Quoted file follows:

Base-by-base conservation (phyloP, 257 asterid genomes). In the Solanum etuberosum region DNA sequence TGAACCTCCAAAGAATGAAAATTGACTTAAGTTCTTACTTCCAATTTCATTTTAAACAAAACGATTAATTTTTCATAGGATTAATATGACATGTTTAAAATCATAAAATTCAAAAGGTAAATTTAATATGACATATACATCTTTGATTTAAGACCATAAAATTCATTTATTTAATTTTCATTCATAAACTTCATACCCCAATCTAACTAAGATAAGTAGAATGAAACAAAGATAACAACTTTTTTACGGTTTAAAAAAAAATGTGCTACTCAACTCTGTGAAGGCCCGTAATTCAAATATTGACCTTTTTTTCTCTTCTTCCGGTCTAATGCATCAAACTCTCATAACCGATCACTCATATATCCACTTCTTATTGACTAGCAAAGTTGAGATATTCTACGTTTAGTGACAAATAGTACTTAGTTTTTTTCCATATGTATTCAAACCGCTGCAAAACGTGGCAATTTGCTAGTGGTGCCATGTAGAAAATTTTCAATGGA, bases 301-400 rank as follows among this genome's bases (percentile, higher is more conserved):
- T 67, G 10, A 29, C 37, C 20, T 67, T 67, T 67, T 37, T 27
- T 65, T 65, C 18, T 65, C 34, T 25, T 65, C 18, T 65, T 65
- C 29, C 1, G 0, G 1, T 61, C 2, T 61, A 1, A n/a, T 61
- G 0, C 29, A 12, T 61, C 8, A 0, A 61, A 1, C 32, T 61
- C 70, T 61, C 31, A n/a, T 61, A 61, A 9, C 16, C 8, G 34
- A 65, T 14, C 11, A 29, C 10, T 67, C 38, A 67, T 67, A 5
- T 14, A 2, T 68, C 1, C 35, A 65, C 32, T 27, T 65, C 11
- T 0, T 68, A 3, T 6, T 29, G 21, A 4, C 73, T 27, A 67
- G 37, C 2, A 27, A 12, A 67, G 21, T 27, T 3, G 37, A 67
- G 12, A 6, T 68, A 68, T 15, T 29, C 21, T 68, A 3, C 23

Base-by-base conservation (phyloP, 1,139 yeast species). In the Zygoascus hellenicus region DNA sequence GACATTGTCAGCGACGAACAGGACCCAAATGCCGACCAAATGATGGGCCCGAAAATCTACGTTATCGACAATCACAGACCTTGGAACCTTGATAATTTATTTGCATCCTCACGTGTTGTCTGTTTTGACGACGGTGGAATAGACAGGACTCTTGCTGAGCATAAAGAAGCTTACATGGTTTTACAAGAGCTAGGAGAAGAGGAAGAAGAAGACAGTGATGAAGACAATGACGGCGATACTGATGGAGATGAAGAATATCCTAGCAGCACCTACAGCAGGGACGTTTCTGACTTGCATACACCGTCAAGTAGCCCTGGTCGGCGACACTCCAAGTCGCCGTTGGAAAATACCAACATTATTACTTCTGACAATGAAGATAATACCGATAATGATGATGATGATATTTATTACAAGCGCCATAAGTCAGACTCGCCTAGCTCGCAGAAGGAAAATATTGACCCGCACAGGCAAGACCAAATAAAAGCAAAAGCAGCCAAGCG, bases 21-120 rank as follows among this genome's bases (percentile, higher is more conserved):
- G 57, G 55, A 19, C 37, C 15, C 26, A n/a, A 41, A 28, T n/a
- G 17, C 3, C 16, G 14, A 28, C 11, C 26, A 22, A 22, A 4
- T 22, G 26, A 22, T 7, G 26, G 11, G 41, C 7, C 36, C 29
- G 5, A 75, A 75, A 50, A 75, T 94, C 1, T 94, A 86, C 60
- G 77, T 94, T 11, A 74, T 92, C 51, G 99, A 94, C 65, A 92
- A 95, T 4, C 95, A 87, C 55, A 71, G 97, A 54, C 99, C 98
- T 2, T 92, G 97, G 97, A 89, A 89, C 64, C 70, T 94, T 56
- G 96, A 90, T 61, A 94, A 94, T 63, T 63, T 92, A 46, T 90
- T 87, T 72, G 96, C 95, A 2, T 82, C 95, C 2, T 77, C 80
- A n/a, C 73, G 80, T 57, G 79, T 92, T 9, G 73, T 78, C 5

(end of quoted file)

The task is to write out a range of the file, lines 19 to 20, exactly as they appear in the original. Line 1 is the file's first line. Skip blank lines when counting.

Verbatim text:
- T 2, T 92, G 97, G 97, A 89, A 89, C 64, C 70, T 94, T 56
- G 96, A 90, T 61, A 94, A 94, T 63, T 63, T 92, A 46, T 90